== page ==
The FDA recommends that these medicines be flushed down the toilet drains when they are unused to avoid accidental ingestion or abuse. Most of these medicines fall under opiates or narcotics, which could be harmful to the body.

           Throwing them in the garbage could still result in children, pets, or scavengers ingesting the prescription drugs accidentally. These pharmaceutical drugs can be extremely hazardous and, most of the time, fatal if taken by people or animals. Consuming them without a prescription could lead to severe complications. Such situations could lead to people developing heart problems or breathing problems, ultimately leading to death.

           Take, for example, the fentanyl patch. It is a pain reliever that comes in the form of an adhesive patch. The product is sealed and comes with the instructions for proper disposal of used, unused, or leftover patches through flushing. Intaking fentanyl in excess amounts by babies, pets, and children could lead to them developing breathing problems or also cause death. If taken without a prescription by the doctor, fentanyl overdose could lead to death in adults too.

           Hydrocodone, methadone, and oxycodone are the common prescription drugs found in cases of overdose. Reports by the Center for Disease Control and Prevention show that prescription opioids cause about half of the opioid overdoses reported.

           Hence, the FDA recommends consumers immediately flush the medications listed by the FDA to ensure that children, babies, and pets don’t accidentally misuse, touch, or ingest the hazardous substances. The safe removal of drugs would help protect loved ones.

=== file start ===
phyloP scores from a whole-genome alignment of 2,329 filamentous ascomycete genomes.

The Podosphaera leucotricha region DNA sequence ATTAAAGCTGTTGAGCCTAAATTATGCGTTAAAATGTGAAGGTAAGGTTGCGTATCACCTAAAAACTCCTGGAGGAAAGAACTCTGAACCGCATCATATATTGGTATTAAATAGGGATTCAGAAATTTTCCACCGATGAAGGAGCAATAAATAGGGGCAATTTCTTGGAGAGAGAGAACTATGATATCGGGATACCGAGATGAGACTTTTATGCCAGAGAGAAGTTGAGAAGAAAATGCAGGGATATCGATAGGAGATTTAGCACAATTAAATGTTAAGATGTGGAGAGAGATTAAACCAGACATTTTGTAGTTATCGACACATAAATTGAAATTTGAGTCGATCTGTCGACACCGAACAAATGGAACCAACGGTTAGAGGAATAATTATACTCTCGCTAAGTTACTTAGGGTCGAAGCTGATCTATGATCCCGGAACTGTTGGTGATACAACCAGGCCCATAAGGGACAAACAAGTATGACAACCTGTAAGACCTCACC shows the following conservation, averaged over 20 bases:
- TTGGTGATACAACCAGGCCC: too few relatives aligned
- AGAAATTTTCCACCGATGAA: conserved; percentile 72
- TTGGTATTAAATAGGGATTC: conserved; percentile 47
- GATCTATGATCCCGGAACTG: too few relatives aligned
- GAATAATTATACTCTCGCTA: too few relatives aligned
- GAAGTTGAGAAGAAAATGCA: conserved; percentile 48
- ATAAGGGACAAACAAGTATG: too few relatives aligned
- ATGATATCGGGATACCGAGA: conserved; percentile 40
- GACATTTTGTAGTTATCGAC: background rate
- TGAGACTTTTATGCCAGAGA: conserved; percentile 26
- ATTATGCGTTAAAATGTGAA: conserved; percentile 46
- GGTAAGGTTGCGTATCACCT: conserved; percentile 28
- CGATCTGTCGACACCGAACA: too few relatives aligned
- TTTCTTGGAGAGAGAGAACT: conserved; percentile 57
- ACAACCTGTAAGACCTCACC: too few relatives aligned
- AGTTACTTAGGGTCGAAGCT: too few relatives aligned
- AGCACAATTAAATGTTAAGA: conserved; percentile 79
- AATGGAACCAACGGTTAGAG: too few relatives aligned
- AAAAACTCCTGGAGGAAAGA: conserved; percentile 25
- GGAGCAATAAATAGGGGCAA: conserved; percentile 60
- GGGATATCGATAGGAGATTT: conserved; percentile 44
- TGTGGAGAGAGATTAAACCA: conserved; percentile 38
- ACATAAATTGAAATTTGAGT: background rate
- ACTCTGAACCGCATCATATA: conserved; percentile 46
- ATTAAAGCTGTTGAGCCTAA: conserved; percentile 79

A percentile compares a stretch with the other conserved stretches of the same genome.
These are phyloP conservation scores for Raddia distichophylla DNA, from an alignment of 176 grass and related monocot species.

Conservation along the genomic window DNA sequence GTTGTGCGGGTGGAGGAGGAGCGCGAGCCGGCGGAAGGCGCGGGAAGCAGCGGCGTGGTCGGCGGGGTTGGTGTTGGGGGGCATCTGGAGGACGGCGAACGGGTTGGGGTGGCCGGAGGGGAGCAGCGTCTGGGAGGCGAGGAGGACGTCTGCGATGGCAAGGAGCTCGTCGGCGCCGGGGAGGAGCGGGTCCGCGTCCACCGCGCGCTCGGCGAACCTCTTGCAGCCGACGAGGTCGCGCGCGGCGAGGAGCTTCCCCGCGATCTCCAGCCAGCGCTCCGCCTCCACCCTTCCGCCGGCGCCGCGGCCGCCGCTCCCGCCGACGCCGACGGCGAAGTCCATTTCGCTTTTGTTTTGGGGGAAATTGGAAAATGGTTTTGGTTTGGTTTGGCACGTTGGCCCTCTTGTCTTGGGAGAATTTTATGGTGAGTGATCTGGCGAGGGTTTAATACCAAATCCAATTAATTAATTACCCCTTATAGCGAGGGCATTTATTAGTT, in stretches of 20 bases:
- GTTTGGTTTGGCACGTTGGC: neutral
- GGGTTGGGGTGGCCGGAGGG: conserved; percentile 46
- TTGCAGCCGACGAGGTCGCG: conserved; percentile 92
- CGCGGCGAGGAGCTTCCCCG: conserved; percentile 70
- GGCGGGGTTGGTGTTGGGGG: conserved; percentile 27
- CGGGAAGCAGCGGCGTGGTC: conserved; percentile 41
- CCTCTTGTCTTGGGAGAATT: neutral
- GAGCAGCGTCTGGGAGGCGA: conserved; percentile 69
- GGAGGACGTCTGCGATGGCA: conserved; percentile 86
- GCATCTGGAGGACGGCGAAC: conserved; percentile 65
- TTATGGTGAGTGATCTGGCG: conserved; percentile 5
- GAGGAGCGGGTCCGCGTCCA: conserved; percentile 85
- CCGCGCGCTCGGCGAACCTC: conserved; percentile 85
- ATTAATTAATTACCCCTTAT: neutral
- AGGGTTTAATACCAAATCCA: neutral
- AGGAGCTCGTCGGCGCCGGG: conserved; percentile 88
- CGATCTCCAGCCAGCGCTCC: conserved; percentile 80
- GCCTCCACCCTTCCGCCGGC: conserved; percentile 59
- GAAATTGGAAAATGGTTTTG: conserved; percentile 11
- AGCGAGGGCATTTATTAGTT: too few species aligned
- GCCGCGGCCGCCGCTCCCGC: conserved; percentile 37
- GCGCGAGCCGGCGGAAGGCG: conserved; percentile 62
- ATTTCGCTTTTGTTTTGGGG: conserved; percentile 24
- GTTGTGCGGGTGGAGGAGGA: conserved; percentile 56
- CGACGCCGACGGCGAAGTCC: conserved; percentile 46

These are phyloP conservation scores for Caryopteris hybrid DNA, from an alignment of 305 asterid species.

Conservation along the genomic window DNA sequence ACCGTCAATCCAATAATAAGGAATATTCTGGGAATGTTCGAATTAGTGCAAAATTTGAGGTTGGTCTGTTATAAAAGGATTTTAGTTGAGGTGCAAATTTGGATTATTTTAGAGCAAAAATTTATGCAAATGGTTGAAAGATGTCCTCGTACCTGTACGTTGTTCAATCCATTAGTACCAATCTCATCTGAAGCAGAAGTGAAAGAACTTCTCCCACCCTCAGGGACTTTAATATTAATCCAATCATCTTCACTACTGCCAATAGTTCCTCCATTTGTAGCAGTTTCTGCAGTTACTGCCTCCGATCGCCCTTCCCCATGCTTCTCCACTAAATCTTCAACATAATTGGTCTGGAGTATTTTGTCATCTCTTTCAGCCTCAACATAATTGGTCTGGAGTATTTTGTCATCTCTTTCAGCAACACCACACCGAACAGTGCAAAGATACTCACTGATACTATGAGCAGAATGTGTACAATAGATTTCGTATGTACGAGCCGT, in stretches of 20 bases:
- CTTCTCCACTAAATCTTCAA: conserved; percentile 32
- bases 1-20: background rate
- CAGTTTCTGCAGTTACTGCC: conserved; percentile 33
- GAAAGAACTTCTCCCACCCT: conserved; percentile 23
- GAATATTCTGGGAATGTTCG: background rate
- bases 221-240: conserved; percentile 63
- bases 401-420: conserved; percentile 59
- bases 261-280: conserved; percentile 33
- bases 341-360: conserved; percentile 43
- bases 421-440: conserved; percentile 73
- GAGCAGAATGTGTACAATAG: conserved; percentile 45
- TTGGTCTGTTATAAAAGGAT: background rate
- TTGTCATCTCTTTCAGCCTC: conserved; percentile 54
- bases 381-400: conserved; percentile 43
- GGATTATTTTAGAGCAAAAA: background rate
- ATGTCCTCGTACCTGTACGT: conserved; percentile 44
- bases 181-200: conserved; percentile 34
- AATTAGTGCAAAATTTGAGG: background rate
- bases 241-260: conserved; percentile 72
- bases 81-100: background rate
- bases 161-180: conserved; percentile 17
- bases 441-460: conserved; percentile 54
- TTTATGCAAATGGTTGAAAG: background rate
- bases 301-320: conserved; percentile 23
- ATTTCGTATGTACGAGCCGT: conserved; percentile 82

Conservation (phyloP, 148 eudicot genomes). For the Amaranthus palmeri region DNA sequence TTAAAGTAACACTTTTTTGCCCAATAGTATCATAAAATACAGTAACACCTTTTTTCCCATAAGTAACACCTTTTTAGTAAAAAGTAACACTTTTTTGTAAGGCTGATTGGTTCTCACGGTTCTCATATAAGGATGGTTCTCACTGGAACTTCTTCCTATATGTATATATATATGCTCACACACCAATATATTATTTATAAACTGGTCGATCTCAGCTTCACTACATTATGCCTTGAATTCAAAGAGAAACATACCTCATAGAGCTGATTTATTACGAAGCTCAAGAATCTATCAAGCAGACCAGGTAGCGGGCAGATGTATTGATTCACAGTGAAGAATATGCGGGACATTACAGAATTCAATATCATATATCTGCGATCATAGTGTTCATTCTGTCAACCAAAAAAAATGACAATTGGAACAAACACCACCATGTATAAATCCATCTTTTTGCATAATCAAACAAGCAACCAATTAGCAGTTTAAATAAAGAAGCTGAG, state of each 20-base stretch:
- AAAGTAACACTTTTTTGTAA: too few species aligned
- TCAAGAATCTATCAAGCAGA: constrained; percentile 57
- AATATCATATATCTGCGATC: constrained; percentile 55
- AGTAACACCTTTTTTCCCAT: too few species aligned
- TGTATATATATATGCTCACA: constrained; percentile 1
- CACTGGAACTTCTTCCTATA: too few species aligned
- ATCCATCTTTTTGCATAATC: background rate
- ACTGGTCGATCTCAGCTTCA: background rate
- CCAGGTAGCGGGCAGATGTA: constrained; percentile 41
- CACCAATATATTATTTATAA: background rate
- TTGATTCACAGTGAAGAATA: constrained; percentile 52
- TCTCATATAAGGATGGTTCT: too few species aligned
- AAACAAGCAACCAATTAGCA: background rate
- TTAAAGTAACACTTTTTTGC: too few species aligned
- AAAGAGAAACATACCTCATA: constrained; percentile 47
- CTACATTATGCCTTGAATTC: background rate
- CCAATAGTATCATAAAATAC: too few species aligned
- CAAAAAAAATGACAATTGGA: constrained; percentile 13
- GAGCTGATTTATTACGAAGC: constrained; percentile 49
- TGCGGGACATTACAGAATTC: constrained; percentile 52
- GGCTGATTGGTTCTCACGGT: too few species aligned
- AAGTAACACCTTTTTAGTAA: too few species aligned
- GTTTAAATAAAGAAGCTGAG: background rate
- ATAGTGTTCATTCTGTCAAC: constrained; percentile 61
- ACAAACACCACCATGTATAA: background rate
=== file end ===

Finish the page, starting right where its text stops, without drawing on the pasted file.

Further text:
Is the Environment Affected by the Flushed Medicines?

Is the Environment Affected by the Flushed Medicines?
Is the Environment Affected by the Flushed Medicines

           Some reports obtained by the FDA show that streams and lakes contain traces of prescription medications and narcotics. The Environmental Protection Agency and the FDA take this environmental threat seriously. It is worth noting that most of them come from urine and feces produced by the people who take the medications. There have been no significant reports produced by the agencies that indicate pollution caused due to prescription drugs.

           Scientists working in the Environmental Protection Agency have not found any evidence on the harmful effects of prescription drugs directly on the environment. But it is also essential that people don’t unnecessarily add on to the medication residue that is already present in the water supply.

           When considering the harm these medicines could cause to humans due to accidental ingestion of illicit abuse, the potential risk on the environment and human health is minimal. Despite these reports, it is essential to note that the FDA conducts safety checks and assessments to ensure the secure disposal of prescribed medications.